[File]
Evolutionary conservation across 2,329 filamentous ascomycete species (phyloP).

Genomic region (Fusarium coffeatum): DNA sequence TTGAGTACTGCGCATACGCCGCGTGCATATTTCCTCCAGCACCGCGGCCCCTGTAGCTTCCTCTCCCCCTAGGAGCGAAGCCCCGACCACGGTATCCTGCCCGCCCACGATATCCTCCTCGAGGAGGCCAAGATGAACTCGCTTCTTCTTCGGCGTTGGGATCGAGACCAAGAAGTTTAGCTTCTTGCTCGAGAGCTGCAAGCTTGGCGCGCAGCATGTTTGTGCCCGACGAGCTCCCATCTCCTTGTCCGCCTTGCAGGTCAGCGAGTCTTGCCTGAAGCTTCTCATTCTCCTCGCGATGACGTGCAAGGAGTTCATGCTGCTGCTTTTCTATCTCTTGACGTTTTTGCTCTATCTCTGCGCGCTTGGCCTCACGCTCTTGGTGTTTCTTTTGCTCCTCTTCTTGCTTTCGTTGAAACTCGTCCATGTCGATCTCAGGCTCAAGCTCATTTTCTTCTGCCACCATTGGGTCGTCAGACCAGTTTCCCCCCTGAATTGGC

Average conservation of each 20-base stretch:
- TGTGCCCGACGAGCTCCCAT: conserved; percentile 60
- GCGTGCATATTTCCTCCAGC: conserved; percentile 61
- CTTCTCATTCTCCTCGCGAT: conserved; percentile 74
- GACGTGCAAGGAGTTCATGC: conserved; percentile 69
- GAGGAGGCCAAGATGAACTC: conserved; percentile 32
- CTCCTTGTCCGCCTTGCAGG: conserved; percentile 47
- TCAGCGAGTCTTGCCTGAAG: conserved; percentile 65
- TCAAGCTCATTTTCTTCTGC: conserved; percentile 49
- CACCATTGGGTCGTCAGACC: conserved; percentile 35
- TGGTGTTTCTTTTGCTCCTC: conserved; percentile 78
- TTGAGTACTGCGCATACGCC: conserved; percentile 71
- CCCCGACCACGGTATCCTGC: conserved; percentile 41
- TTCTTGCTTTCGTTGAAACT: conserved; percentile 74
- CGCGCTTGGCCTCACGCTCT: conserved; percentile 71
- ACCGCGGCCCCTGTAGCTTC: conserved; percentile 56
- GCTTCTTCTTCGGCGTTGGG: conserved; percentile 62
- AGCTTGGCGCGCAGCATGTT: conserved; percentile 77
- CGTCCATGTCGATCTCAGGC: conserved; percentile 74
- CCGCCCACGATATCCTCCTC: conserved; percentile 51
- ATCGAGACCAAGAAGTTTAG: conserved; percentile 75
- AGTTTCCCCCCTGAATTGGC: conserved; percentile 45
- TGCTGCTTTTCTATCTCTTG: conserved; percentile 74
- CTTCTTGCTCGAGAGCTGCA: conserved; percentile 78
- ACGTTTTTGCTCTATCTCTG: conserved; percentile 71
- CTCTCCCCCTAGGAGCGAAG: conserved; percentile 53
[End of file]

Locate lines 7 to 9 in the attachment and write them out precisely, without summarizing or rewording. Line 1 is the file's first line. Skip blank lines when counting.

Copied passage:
- GACGTGCAAGGAGTTCATGC: conserved; percentile 69
- GAGGAGGCCAAGATGAACTC: conserved; percentile 32
- CTCCTTGTCCGCCTTGCAGG: conserved; percentile 47